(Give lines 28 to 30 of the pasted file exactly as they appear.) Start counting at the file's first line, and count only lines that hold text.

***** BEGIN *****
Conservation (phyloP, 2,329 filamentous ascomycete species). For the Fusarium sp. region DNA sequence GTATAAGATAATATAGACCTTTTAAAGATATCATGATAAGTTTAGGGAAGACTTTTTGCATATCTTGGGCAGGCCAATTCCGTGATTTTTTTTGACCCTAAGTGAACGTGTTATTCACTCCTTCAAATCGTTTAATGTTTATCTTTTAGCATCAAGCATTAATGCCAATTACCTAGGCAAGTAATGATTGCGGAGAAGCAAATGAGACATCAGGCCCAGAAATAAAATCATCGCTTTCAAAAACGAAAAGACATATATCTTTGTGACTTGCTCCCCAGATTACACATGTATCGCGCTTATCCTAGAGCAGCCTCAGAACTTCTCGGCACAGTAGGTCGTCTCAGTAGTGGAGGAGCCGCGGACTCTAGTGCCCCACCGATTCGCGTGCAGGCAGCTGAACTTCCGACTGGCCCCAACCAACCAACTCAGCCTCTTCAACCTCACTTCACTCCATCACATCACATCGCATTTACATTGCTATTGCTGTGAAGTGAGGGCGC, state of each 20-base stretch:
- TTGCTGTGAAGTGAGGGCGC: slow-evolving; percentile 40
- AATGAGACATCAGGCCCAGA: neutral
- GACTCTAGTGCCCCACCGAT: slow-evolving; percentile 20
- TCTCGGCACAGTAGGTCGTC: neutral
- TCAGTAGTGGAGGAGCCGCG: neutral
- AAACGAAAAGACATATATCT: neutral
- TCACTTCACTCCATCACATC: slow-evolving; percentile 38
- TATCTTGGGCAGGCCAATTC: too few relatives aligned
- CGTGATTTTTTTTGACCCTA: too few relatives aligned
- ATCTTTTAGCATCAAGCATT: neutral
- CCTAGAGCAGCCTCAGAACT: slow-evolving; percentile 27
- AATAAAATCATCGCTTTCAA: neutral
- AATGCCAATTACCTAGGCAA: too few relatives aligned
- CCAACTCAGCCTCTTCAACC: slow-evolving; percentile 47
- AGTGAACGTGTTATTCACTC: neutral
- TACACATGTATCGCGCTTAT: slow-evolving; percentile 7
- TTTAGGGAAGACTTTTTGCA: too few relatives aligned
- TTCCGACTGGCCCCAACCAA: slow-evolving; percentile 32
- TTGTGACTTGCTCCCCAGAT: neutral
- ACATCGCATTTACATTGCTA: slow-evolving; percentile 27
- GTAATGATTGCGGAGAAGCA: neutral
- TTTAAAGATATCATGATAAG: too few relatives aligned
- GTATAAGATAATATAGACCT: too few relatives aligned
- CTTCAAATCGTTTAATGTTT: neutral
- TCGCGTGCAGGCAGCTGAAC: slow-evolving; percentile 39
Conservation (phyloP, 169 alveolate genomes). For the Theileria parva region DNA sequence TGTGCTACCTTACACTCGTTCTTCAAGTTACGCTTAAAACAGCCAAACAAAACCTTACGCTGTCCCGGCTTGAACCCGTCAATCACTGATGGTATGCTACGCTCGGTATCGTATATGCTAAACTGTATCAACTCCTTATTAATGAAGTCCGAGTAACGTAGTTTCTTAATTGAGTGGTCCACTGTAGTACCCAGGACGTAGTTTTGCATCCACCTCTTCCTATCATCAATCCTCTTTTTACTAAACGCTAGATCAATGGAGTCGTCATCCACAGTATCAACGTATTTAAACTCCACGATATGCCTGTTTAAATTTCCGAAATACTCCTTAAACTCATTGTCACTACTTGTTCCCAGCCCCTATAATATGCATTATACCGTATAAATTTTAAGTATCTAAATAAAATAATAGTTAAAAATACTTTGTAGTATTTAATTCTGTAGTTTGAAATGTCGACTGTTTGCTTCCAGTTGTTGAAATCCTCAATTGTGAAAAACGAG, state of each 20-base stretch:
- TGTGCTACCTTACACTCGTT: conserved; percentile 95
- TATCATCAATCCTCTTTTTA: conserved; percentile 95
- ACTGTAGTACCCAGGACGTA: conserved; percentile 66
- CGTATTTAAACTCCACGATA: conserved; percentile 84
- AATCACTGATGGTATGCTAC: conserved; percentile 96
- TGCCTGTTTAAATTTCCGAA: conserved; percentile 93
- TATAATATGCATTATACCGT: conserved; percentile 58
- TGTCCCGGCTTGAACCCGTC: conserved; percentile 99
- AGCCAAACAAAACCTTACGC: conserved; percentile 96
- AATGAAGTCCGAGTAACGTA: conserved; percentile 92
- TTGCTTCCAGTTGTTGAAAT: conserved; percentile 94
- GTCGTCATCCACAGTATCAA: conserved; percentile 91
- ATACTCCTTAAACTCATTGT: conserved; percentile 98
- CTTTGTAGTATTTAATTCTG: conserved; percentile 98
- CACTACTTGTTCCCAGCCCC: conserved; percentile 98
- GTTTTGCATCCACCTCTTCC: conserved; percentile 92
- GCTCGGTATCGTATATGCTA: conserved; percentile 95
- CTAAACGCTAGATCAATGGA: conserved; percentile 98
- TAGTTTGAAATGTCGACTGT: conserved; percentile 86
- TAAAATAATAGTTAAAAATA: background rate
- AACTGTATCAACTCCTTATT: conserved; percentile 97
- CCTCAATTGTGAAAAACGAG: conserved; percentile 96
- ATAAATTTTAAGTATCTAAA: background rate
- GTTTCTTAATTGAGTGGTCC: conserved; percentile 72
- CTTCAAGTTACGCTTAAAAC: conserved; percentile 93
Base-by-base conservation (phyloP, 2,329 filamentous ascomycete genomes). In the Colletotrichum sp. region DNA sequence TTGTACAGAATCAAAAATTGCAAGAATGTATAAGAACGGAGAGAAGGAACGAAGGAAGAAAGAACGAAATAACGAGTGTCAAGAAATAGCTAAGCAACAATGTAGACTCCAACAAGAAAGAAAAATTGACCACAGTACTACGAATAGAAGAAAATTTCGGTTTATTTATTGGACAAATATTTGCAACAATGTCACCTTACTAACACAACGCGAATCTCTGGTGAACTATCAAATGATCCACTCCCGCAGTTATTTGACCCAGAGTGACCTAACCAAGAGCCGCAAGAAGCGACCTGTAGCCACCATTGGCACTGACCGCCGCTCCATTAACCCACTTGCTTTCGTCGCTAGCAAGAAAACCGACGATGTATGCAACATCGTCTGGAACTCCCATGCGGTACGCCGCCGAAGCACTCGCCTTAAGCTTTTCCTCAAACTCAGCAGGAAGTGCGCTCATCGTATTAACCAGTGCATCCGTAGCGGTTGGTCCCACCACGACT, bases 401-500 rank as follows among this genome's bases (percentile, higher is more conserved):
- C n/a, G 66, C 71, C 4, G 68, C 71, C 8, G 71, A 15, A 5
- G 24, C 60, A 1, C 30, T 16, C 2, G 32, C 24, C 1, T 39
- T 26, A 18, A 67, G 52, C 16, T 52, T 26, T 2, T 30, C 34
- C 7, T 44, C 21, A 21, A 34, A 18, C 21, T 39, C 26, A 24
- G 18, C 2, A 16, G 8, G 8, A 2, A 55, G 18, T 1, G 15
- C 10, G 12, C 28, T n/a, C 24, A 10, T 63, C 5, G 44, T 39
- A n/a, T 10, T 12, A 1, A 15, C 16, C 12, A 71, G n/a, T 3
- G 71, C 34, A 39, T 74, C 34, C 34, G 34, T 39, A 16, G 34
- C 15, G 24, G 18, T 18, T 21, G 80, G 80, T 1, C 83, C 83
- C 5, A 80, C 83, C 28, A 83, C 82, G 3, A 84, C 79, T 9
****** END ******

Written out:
- TGTGCTACCTTACACTCGTT: conserved; percentile 95
- TATCATCAATCCTCTTTTTA: conserved; percentile 95
- ACTGTAGTACCCAGGACGTA: conserved; percentile 66